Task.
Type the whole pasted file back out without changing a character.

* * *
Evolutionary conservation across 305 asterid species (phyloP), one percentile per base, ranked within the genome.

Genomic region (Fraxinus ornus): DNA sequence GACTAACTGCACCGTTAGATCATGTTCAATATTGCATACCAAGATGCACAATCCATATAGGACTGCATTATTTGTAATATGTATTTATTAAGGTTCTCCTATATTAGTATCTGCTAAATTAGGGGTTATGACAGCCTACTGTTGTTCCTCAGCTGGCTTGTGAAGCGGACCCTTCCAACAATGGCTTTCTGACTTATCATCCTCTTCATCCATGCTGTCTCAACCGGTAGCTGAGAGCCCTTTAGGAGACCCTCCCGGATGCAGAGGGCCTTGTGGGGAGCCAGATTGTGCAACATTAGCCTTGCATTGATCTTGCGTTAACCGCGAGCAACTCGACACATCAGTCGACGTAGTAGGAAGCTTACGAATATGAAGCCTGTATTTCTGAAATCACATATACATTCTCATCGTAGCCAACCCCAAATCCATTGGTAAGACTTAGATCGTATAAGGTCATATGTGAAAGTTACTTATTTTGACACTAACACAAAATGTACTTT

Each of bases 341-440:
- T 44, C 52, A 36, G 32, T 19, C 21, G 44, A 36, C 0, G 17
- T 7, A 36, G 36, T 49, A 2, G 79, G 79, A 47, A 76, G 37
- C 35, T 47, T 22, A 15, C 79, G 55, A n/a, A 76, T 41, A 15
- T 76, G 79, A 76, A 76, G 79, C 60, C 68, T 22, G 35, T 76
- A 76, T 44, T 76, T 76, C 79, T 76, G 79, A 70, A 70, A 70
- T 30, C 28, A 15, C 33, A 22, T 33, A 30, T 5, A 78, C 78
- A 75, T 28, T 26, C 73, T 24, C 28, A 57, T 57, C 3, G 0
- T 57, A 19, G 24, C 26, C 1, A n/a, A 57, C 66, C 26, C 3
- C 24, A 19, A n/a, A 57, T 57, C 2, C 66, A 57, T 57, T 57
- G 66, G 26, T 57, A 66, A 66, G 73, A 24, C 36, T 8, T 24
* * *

Evolutionary conservation across 305 asterid species (phyloP), one percentile per base, ranked within the genome.

Genomic region (Fraxinus ornus): DNA sequence GACTAACTGCACCGTTAGATCATGTTCAATATTGCATACCAAGATGCACAATCCATATAGGACTGCATTATTTGTAATATGTATTTATTAAGGTTCTCCTATATTAGTATCTGCTAAATTAGGGGTTATGACAGCCTACTGTTGTTCCTCAGCTGGCTTGTGAAGCGGACCCTTCCAACAATGGCTTTCTGACTTATCATCCTCTTCATCCATGCTGTCTCAACCGGTAGCTGAGAGCCCTTTAGGAGACCCTCCCGGATGCAGAGGGCCTTGTGGGGAGCCAGATTGTGCAACATTAGCCTTGCATTGATCTTGCGTTAACCGCGAGCAACTCGACACATCAGTCGACGTAGTAGGAAGCTTACGAATATGAAGCCTGTATTTCTGAAATCACATATACATTCTCATCGTAGCCAACCCCAAATCCATTGGTAAGACTTAGATCGTATAAGGTCATATGTGAAAGTTACTTATTTTGACACTAACACAAAATGTACTTT

Each of bases 341-440:
- T 44, C 52, A 36, G 32, T 19, C 21, G 44, A 36, C 0, G 17
- T 7, A 36, G 36, T 49, A 2, G 79, G 79, A 47, A 76, G 37
- C 35, T 47, T 22, A 15, C 79, G 55, A n/a, A 76, T 41, A 15
- T 76, G 79, A 76, A 76, G 79, C 60, C 68, T 22, G 35, T 76
- A 76, T 44, T 76, T 76, C 79, T 76, G 79, A 70, A 70, A 70
- T 30, C 28, A 15, C 33, A 22, T 33, A 30, T 5, A 78, C 78
- A 75, T 28, T 26, C 73, T 24, C 28, A 57, T 57, C 3, G 0
- T 57, A 19, G 24, C 26, C 1, A n/a, A 57, C 66, C 26, C 3
- C 24, A 19, A n/a, A 57, T 57, C 2, C 66, A 57, T 57, T 57
- G 66, G 26, T 57, A 66, A 66, G 73, A 24, C 36, T 8, T 24